But Sulla, though he was of the same opinion, yet keeps the Moor from receiving any injury, and exhorts his men “to have a good heart, that often before this time a few brave men had fought successfully against a multitude, by how much the less they spared themselves in the battle, by so much the safer they would be; nor ought any one who had armed his hands to seek assistance from his unarmed feet when the danger was the greatest, and turn an undefended and blind body toward the enemy.” Then he orders Volux to be gone out of the camp, as he had acted in a hostile way, invoking the supreme Jupiter to be present as a witness of the crime and perfidy of Bocchus. He with tears implored him “not to believe those things, that nothing was done by deceit, but rather through Jugurtha’s superior skill, to whom forsooth, as he was reconnoitering, their march had been communicated. But as he had neither any large force, and as all his hopes and resources depended upon his father, he thought he would not dare to do any thing openly, when the son himself was present as a witness. Wherefore it seemed the best thing to be done, to march openly through his camp, and that he himself, the Moors being either sent before or left in the same place, would go alone with Sulla.” This proposal, as matters now were, was approved of; and having immediately set out, since they came upon him on a sudden, they pass safely, while Jugurtha was doubtful and uncertain what to do. Then in a few days they arrived whither they had purposed to go.
There a certain Numidian, by name Aspar, lived in great freedom and intimacy with Bocchus, having been despatched thither by Jugurtha, as soon as he had heard that Sulla had been sent for, as his ambassador and secretly to spy out Bocchus’ designs; and besides him Dabar, the son of Massagrada, of the family of Masinissa, but by his mother’s side of not equal rank, for her father was the son of a concubine. He was beloved and prized by the Moor on account of the many excellent qualities of his mind, whom Bocchus having found upon several occasions before to be faithful to the Romans immediately sends to Sulla to say, “That he was ready to do what the Roman people wished; that he might fix the day, place, and time for their interview; that he had full confidence in him, and that he need not fear Jugurtha’s ambassador; that he had been sent for in order that their common business might be more freely transacted, for otherwise it would have been impossible to have guarded against Jugurtha’s schemes.” But I find, that Bocchus rather according to the ill faith of his nation, than on account of those things which he asserted, kept the Romans and Numidians at the same time at bay with the hope of peace, and was accustomed for a long time to revolve in his mind whether to betray Jugurtha to the Romans or Sulla to him; that his inclination pleaded against, his fear for, us.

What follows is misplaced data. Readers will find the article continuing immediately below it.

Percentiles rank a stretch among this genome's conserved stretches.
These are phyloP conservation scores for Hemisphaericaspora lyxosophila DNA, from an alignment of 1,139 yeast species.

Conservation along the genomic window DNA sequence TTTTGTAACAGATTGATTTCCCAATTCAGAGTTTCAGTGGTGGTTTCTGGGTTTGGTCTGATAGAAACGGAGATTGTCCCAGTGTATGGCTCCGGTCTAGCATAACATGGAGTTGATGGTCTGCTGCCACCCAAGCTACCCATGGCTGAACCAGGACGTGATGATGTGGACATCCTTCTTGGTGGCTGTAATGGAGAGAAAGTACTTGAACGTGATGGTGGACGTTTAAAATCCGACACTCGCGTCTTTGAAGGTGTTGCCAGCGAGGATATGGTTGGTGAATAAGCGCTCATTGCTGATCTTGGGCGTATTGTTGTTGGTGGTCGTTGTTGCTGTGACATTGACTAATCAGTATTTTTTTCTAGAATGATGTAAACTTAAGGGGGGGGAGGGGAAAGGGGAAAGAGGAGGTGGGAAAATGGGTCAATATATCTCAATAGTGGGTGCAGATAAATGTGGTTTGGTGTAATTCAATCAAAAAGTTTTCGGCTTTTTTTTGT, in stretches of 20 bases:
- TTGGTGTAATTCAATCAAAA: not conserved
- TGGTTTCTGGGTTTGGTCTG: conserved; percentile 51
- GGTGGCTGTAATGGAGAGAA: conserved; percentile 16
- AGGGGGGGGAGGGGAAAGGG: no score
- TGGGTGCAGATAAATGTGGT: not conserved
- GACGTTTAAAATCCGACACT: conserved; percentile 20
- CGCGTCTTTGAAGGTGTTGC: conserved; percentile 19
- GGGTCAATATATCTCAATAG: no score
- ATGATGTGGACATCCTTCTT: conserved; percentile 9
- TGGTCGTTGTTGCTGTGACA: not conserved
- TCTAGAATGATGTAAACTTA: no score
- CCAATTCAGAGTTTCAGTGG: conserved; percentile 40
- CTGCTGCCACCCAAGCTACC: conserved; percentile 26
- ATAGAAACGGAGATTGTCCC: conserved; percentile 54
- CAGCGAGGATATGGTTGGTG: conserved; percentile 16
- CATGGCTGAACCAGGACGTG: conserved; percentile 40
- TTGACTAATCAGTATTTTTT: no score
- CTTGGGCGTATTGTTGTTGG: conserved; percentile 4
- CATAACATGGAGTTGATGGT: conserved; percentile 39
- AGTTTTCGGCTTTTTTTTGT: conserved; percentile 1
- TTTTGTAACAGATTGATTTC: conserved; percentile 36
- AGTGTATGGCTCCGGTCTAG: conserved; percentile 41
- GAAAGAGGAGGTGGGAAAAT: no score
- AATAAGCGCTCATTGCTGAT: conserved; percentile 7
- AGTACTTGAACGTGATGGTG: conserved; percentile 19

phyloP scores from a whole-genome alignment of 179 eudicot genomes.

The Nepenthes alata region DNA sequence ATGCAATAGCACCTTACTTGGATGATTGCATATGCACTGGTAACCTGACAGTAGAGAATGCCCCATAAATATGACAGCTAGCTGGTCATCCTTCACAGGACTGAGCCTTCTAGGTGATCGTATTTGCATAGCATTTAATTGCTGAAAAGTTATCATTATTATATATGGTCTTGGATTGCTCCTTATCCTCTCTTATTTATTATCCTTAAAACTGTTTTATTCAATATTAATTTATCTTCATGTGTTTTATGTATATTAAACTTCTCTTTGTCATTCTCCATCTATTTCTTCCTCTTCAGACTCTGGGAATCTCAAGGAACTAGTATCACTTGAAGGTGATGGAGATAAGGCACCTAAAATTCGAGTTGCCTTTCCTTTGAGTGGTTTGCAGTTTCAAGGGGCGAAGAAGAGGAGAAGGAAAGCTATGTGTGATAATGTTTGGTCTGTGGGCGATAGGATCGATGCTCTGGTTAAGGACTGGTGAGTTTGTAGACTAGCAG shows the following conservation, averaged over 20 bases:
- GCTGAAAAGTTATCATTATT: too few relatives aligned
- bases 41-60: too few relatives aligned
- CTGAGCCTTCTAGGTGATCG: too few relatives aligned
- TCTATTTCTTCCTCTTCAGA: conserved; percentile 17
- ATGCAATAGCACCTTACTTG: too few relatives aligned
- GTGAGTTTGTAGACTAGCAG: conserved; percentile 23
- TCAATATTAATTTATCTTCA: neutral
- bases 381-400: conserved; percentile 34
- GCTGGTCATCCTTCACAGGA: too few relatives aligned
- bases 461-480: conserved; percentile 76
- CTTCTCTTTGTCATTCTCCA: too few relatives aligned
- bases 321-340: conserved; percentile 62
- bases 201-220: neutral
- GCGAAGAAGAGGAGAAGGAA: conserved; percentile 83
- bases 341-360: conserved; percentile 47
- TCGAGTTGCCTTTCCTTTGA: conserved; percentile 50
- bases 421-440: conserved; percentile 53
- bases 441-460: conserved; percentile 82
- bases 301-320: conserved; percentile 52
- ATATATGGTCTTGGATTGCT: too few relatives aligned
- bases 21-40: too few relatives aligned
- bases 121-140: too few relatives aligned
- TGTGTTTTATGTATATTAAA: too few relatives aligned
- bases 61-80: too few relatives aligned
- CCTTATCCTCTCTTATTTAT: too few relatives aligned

Sulla therefore answered that “he would say but a few words in the presence of Aspar, the rest in private, or with no one, or but very few being present.” At the same time he instructs him what answer is to be returned. After they had met according to agreement, he says that “he had arrived having been sent by the king to enquire from him whether he intended to maintain peace or war.” Then the king as had been agreed, bids him return in ten days, for that nothing was even now determined, but he would give him an answer on that day. Then both departed to their camps. But when much of the night was spent, Sulla is secretly sent for by Bocchus, and on either side trusty interpreters alone are allowed to be present. Dabar also the messenger, a man of honour, swears secrecy to both by their desire, and the king immediately opens the conference.
“I never imagined that it would come to pass that I, the greatest king in this part of the world, and the richest of all those whom I know, should ever be indebted for a favour to a private person. And indeed, Sulla, before you were known to me, I have on my own accord granted assistance to many other persons imploring me, but I myself never stood in need of any. I am glad that the case is altered, a thing which others are apt to regret. It was worth my while at length to stand in need of your friendship, than which I have nothing dearer in my soul. This therefore I can experience; take, use my arms, men, money, in short whatever you have a mind for, and as long as you shall live, never think that I have repaid you your favour; it will always be the same with me, and in a word you shall never desire any thing in vain if I know it. For as I think, it is less dishonourable for a king to be overcome in arms than in generosity. But as to your republic of which you have been sent hither as the protector, hear me in a few words. I have never made war against the Roman people, nor have ever wished it to be made, I only defended my territories by arms against an armed force. This I pass over, since it so pleases you; carry on as you wish war with Jugurtha. I will not pass the river Mulucha which was the boundary between me and Micipsa, nor will I suffer Jugurtha to come within it. Moreover, if you have any thing to ask worthy of me and yourselves, you shall not depart denied.”